Ready to Sell Your Book to a Publisher? You’ll Need a Literary Agent
Most people sit down to write a book and only later do they start to think about how to get it published. The dream is to find a publisher who will pay you a lot of money for the joy of printing and distributing your book. Then thousands of people will buy it, you’ll be famous and you’ll be able to quit your job and write full time.
I’ve heard versions of that fantasy tens of thousands of times in my 26+ years as a literary agent.
But how does this all work, anyway? If you do want that dream, where do you start?Well, as it turns out, you start by attracting someone just like me.
Literary agents are the “gatekeepers” of the publishing industry. (Note: I mean “publishing” as in traditional publishers like Penguin Random House and HarperCollins, not as in self-publishing where you pay someone to create your book for you.)
The literary agent’s role – from the author’s perspective – is to take their book, offer some editorial suggestions (in most cases) and then present it to the editors who work for the publishers. Then, the editors get excited, offer you money in a conversation with your agent, the agent negotiates the contract and voila! You get a publishing contract, or a “deal” as we call it. You’re in!
The literary agent’s role – from the publisher’s perspective – is different. An editor expects the agent to know not just the genre of books they acquire (e.g. business books, self-help, personal finance, humor, etc.) but also the style of book/author they prefer to work with (e.g., academic, research-based, light and cheery, appealing to the masses or to the intelligentsia, etc.).
Then, they expect the agent to show them only works that match their preferences – projects that are well-prepared and which come with qualified authors attached. (This information is curated by agents who work for years in the business.) They want the agent to be reasonable about how much money the author gets, and to help the relationship between them and the author to be a smooth, pleasant and efficient one.
So how do you get an agent to represent your book to the publishers?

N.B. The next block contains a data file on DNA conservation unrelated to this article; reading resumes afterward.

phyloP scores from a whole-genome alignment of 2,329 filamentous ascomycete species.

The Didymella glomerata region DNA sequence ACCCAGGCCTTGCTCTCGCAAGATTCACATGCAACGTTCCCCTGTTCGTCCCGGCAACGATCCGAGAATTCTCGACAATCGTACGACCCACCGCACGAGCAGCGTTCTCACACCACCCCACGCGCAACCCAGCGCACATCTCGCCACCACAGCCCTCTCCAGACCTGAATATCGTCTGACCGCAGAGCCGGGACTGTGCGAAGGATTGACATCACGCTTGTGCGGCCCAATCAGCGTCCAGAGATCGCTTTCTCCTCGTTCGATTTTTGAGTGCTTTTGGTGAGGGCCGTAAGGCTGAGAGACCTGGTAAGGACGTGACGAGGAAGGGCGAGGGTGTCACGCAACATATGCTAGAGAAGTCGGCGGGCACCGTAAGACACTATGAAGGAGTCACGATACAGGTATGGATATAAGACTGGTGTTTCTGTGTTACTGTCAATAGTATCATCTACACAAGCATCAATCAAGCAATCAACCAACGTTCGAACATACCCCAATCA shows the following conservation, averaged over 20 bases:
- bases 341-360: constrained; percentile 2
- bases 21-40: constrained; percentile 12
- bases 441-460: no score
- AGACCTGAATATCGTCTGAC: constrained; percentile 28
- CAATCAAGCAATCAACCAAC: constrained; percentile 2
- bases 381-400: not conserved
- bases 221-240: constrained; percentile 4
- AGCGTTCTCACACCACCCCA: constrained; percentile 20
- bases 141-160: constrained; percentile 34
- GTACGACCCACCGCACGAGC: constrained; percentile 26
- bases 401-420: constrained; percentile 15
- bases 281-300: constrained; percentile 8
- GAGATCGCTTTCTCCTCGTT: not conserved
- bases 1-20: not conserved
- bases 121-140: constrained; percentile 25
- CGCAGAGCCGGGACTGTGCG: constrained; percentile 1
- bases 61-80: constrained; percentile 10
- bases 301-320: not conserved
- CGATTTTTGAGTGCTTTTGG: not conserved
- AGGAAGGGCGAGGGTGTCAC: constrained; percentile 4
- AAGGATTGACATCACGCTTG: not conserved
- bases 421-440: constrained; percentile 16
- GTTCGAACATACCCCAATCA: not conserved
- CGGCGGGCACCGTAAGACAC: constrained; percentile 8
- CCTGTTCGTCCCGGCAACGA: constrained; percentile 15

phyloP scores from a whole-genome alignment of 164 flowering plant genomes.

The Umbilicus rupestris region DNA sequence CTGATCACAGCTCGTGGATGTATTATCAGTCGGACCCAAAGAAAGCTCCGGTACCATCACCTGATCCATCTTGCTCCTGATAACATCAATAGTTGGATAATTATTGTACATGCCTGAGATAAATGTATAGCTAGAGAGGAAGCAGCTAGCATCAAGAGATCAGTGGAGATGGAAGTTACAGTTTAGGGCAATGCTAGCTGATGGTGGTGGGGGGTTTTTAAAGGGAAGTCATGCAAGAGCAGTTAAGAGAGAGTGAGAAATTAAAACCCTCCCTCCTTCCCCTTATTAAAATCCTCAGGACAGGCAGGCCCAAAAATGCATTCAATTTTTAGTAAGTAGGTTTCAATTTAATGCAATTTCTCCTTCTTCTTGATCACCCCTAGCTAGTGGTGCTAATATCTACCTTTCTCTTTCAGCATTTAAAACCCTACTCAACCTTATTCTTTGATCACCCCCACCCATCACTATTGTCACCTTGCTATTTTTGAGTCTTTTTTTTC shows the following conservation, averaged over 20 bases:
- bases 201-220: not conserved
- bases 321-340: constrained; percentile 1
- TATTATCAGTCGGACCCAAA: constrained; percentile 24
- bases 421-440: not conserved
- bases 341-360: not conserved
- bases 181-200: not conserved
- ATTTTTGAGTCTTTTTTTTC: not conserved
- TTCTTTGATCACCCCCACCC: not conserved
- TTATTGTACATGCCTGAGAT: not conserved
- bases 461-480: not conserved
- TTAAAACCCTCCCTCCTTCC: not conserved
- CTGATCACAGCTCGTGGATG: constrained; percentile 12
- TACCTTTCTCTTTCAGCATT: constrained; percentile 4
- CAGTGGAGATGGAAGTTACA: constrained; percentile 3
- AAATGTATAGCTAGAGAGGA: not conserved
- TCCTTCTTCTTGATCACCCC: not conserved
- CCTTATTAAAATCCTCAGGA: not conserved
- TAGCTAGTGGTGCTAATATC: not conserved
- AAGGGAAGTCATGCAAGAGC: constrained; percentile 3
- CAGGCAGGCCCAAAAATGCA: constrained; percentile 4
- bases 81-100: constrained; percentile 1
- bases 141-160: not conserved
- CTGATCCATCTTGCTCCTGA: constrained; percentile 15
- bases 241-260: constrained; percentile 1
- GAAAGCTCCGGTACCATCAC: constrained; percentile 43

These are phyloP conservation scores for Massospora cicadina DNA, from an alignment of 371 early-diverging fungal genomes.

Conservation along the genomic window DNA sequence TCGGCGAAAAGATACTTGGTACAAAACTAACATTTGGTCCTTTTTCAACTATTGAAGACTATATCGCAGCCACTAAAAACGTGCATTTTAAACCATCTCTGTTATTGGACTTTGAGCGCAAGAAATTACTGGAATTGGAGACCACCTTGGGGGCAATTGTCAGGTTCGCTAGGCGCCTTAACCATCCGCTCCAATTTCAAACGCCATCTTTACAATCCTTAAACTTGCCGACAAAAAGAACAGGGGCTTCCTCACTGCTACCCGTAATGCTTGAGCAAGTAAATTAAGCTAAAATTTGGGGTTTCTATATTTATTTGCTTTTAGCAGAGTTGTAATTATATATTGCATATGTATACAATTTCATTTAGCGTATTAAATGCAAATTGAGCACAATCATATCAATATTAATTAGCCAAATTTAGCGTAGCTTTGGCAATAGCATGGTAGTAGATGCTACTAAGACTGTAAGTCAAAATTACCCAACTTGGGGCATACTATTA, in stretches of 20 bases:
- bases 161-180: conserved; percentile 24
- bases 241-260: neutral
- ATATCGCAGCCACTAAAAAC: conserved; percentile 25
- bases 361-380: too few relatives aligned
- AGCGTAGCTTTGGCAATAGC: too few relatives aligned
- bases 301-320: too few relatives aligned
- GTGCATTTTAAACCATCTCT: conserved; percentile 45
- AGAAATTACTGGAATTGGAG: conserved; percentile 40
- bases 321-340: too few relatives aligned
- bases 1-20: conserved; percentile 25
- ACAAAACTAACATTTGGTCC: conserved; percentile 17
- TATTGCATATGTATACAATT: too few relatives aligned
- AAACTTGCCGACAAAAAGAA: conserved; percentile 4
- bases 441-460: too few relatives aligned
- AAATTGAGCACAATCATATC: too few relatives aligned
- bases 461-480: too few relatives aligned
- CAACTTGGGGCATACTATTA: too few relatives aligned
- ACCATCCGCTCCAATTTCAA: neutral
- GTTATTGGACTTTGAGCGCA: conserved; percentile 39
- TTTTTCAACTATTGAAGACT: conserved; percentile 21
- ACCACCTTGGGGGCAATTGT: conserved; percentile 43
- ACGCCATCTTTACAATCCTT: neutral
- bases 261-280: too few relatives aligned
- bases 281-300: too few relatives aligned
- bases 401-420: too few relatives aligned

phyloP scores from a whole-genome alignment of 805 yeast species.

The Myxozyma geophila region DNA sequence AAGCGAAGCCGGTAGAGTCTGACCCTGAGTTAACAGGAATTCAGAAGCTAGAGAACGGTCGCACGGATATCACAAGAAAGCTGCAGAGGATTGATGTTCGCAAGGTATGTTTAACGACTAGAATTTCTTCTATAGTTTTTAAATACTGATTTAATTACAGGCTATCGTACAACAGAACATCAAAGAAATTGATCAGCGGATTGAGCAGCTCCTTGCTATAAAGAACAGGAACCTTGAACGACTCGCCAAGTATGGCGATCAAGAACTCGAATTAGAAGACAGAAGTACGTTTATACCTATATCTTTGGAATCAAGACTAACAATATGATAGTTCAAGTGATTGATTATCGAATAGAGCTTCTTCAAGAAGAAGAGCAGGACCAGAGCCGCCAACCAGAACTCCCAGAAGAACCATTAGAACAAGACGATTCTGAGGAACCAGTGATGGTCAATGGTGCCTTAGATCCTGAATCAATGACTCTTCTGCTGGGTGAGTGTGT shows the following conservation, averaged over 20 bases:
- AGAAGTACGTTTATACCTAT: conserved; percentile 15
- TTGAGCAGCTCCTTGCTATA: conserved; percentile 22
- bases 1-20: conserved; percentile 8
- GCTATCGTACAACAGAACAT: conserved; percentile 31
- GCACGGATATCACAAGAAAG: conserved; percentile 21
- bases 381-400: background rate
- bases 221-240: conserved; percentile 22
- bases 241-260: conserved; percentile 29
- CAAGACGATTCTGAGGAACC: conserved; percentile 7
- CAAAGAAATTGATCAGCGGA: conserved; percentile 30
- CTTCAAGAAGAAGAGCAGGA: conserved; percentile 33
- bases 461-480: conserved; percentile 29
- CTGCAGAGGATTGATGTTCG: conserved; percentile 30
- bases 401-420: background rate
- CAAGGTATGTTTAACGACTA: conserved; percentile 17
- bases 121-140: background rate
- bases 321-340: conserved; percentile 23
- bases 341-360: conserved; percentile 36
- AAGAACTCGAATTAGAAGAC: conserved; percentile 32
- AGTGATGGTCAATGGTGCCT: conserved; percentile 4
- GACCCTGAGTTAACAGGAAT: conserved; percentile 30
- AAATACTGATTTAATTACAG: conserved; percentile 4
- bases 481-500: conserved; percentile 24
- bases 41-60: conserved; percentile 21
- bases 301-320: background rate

1. First, you look online for lists of agents who have a history of selling books in the same genre as yours. That means those agents know the preferences of editors who buy books like yours – which comes in handy!
2. Note how the agents want to be pitched on your book. My agency and my colleagues’ get offered thousands of projects every year, so the easiest answer for our staff is “No.” To stand out, approach in the way requested. For instance, to reach my agency, start here.
3. Follow up in two weeks with anyone who has requested your proposal (nonfiction) or manuscript (fiction).
If 30 agents have been offered your material and still no one wants to help you, find out what’s wrong – because 30 rejections DOES mean something is grievously wrong. Literary agents make their money by selling books to those publishers. We all get 15% commission in the USA. If we see something we think we can make money on, we’re like barracudas – we fight for the chance to represent it.
If that’s not the response you’re getting, it’s time to rethink your project, or the way you’re pitching it (or it may be that you skipped Step 1 above! That’s pretty common.).
Because it’s a straight commission job, you don’t “hire” an agent and the agent is not paid by you at any time. The money comes from the publisher. The agent opts to work with you – for free – while you begin your career as an author. Your agent can become your coach, consultant, best ally in the process of publishing. Even if this is your first book, it is not the agent’s. For instance, my clients laud me for helping them craft marketing strategies to help them sell their books once published. Other agents might excel at editorial development. Your agent can guide you toward certain publishers and away from others.
Finding an agent who believes your work will sell is a major milestone in any author’s life. Good luck finding yours!
Want to get a great agent who will love you to bits and help you enormously? Click here.